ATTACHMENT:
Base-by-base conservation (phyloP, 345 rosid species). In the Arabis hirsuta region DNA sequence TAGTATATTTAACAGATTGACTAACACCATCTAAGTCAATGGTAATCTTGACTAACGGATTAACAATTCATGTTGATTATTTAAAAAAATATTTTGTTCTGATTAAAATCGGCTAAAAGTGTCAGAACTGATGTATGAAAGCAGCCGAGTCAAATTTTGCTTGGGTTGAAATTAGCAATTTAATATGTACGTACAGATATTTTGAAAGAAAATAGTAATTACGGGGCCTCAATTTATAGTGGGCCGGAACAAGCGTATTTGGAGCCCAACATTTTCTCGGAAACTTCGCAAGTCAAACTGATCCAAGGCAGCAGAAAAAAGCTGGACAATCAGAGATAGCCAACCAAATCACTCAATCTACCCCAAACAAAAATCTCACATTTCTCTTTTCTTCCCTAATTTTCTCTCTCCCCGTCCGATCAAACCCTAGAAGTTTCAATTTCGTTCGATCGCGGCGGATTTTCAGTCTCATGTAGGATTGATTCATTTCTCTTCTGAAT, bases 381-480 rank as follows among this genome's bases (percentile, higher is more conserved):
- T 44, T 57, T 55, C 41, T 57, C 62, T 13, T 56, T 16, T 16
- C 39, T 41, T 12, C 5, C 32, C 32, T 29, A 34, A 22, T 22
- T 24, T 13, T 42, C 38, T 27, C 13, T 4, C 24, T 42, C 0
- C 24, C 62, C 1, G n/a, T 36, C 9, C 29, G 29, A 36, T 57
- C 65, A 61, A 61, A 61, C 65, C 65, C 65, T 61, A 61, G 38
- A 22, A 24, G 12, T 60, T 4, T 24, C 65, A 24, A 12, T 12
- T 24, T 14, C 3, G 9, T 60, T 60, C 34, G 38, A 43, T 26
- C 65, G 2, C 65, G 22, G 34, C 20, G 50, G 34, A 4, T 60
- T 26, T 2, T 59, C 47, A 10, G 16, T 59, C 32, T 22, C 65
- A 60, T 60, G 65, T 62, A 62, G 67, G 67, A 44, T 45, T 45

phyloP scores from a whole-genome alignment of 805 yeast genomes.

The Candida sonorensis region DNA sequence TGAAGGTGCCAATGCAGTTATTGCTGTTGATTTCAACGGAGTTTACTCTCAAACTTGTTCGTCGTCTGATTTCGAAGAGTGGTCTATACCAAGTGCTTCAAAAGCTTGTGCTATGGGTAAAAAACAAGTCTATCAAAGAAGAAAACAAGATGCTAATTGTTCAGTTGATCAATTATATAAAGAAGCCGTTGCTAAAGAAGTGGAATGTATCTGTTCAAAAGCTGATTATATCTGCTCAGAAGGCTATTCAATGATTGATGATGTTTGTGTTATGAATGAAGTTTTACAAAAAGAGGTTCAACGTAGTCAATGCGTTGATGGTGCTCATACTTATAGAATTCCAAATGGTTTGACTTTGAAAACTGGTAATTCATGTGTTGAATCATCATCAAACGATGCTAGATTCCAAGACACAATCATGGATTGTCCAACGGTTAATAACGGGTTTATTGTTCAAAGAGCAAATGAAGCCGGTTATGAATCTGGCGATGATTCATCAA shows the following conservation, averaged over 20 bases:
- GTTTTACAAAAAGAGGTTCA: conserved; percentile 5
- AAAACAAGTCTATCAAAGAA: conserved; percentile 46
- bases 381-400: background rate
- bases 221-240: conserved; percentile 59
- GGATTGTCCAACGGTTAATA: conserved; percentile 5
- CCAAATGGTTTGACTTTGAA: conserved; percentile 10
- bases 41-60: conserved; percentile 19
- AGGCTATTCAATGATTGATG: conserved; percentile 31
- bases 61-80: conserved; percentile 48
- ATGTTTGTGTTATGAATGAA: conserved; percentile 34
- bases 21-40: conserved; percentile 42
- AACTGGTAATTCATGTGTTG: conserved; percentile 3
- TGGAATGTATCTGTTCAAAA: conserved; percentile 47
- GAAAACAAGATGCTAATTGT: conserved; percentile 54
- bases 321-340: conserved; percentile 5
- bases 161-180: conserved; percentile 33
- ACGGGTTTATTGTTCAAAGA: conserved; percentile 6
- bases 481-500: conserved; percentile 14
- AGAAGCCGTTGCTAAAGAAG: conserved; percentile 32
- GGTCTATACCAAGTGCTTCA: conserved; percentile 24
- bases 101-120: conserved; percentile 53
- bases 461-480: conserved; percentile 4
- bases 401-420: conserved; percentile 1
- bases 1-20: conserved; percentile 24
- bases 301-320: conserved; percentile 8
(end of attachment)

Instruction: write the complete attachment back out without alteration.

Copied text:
Base-by-base conservation (phyloP, 345 rosid species). In the Arabis hirsuta region DNA sequence TAGTATATTTAACAGATTGACTAACACCATCTAAGTCAATGGTAATCTTGACTAACGGATTAACAATTCATGTTGATTATTTAAAAAAATATTTTGTTCTGATTAAAATCGGCTAAAAGTGTCAGAACTGATGTATGAAAGCAGCCGAGTCAAATTTTGCTTGGGTTGAAATTAGCAATTTAATATGTACGTACAGATATTTTGAAAGAAAATAGTAATTACGGGGCCTCAATTTATAGTGGGCCGGAACAAGCGTATTTGGAGCCCAACATTTTCTCGGAAACTTCGCAAGTCAAACTGATCCAAGGCAGCAGAAAAAAGCTGGACAATCAGAGATAGCCAACCAAATCACTCAATCTACCCCAAACAAAAATCTCACATTTCTCTTTTCTTCCCTAATTTTCTCTCTCCCCGTCCGATCAAACCCTAGAAGTTTCAATTTCGTTCGATCGCGGCGGATTTTCAGTCTCATGTAGGATTGATTCATTTCTCTTCTGAAT, bases 381-480 rank as follows among this genome's bases (percentile, higher is more conserved):
- T 44, T 57, T 55, C 41, T 57, C 62, T 13, T 56, T 16, T 16
- C 39, T 41, T 12, C 5, C 32, C 32, T 29, A 34, A 22, T 22
- T 24, T 13, T 42, C 38, T 27, C 13, T 4, C 24, T 42, C 0
- C 24, C 62, C 1, G n/a, T 36, C 9, C 29, G 29, A 36, T 57
- C 65, A 61, A 61, A 61, C 65, C 65, C 65, T 61, A 61, G 38
- A 22, A 24, G 12, T 60, T 4, T 24, C 65, A 24, A 12, T 12
- T 24, T 14, C 3, G 9, T 60, T 60, C 34, G 38, A 43, T 26
- C 65, G 2, C 65, G 22, G 34, C 20, G 50, G 34, A 4, T 60
- T 26, T 2, T 59, C 47, A 10, G 16, T 59, C 32, T 22, C 65
- A 60, T 60, G 65, T 62, A 62, G 67, G 67, A 44, T 45, T 45

phyloP scores from a whole-genome alignment of 805 yeast genomes.

The Candida sonorensis region DNA sequence TGAAGGTGCCAATGCAGTTATTGCTGTTGATTTCAACGGAGTTTACTCTCAAACTTGTTCGTCGTCTGATTTCGAAGAGTGGTCTATACCAAGTGCTTCAAAAGCTTGTGCTATGGGTAAAAAACAAGTCTATCAAAGAAGAAAACAAGATGCTAATTGTTCAGTTGATCAATTATATAAAGAAGCCGTTGCTAAAGAAGTGGAATGTATCTGTTCAAAAGCTGATTATATCTGCTCAGAAGGCTATTCAATGATTGATGATGTTTGTGTTATGAATGAAGTTTTACAAAAAGAGGTTCAACGTAGTCAATGCGTTGATGGTGCTCATACTTATAGAATTCCAAATGGTTTGACTTTGAAAACTGGTAATTCATGTGTTGAATCATCATCAAACGATGCTAGATTCCAAGACACAATCATGGATTGTCCAACGGTTAATAACGGGTTTATTGTTCAAAGAGCAAATGAAGCCGGTTATGAATCTGGCGATGATTCATCAA shows the following conservation, averaged over 20 bases:
- GTTTTACAAAAAGAGGTTCA: conserved; percentile 5
- AAAACAAGTCTATCAAAGAA: conserved; percentile 46
- bases 381-400: background rate
- bases 221-240: conserved; percentile 59
- GGATTGTCCAACGGTTAATA: conserved; percentile 5
- CCAAATGGTTTGACTTTGAA: conserved; percentile 10
- bases 41-60: conserved; percentile 19
- AGGCTATTCAATGATTGATG: conserved; percentile 31
- bases 61-80: conserved; percentile 48
- ATGTTTGTGTTATGAATGAA: conserved; percentile 34
- bases 21-40: conserved; percentile 42
- AACTGGTAATTCATGTGTTG: conserved; percentile 3
- TGGAATGTATCTGTTCAAAA: conserved; percentile 47
- GAAAACAAGATGCTAATTGT: conserved; percentile 54
- bases 321-340: conserved; percentile 5
- bases 161-180: conserved; percentile 33
- ACGGGTTTATTGTTCAAAGA: conserved; percentile 6
- bases 481-500: conserved; percentile 14
- AGAAGCCGTTGCTAAAGAAG: conserved; percentile 32
- GGTCTATACCAAGTGCTTCA: conserved; percentile 24
- bases 101-120: conserved; percentile 53
- bases 461-480: conserved; percentile 4
- bases 401-420: conserved; percentile 1
- bases 1-20: conserved; percentile 24
- bases 301-320: conserved; percentile 8